Four years after their controversial agreement to censor search results at the behest of the Chinese government, Google have, it seems, grown a pair.
In a restrained but firm press release yesterday, Google says that they are ‘no longer willing to continue censoring our results on Google.cn’. They make public that their infrastructure (and that of some 20 other large companies) has been attacked from China and content stolen. Also, the Gmail accounts of human rights campaigners not only in China have been targeted (with very limited success they say).
Google’s informal motto, the highly aspirational ‘Don’t Be Evil’, was challenged by human rights organisations when they agreed to comply with China’s heavy-handed approach to censorship. At the time they said that it was ‘better for Chinese citizens to have access to some of Google, which can be achieved via partial self-censorship, than to be completely censored anyway by the Chinese government and given no access at all”.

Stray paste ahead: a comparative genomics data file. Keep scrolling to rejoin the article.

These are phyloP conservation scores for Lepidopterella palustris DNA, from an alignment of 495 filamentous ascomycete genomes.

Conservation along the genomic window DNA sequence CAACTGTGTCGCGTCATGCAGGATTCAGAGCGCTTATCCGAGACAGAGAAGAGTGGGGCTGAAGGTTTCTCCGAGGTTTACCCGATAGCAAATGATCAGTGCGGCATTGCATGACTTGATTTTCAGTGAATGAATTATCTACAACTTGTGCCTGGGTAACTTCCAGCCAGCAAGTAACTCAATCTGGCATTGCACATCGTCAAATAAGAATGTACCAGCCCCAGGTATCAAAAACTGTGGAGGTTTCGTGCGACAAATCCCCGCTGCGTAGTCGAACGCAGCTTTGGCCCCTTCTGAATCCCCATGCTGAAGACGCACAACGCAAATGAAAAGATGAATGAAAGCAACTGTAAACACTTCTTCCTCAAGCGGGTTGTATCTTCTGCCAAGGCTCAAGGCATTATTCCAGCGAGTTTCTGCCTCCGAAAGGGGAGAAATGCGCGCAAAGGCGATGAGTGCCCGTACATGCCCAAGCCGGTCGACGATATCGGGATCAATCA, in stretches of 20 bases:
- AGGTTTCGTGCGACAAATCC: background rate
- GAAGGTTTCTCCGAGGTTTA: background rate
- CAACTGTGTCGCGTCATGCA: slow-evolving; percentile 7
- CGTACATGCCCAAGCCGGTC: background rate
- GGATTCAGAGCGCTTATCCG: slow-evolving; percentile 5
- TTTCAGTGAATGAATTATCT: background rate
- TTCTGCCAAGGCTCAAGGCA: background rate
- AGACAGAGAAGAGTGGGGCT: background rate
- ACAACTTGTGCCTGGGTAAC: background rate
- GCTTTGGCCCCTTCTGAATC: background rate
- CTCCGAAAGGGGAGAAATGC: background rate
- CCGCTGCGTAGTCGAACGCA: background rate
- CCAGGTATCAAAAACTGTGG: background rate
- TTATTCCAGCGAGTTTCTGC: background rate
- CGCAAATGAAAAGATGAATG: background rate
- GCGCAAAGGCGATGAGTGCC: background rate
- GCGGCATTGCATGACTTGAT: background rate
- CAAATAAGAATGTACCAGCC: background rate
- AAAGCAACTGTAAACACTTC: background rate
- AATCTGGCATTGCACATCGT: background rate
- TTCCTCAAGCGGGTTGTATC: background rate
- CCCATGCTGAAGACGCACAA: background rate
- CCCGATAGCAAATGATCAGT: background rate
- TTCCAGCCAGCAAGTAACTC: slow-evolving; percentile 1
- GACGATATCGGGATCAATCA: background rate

Now they finally understand that they are dealing with bloody China rather than Sweden, they’ve done the right thing and thrown down the gauntlet in a pretty unprecedented way. They’ll most likely pack their bags, but not without pushing over a few more bricks and loosening some of the foundations of the Great Firewall of China.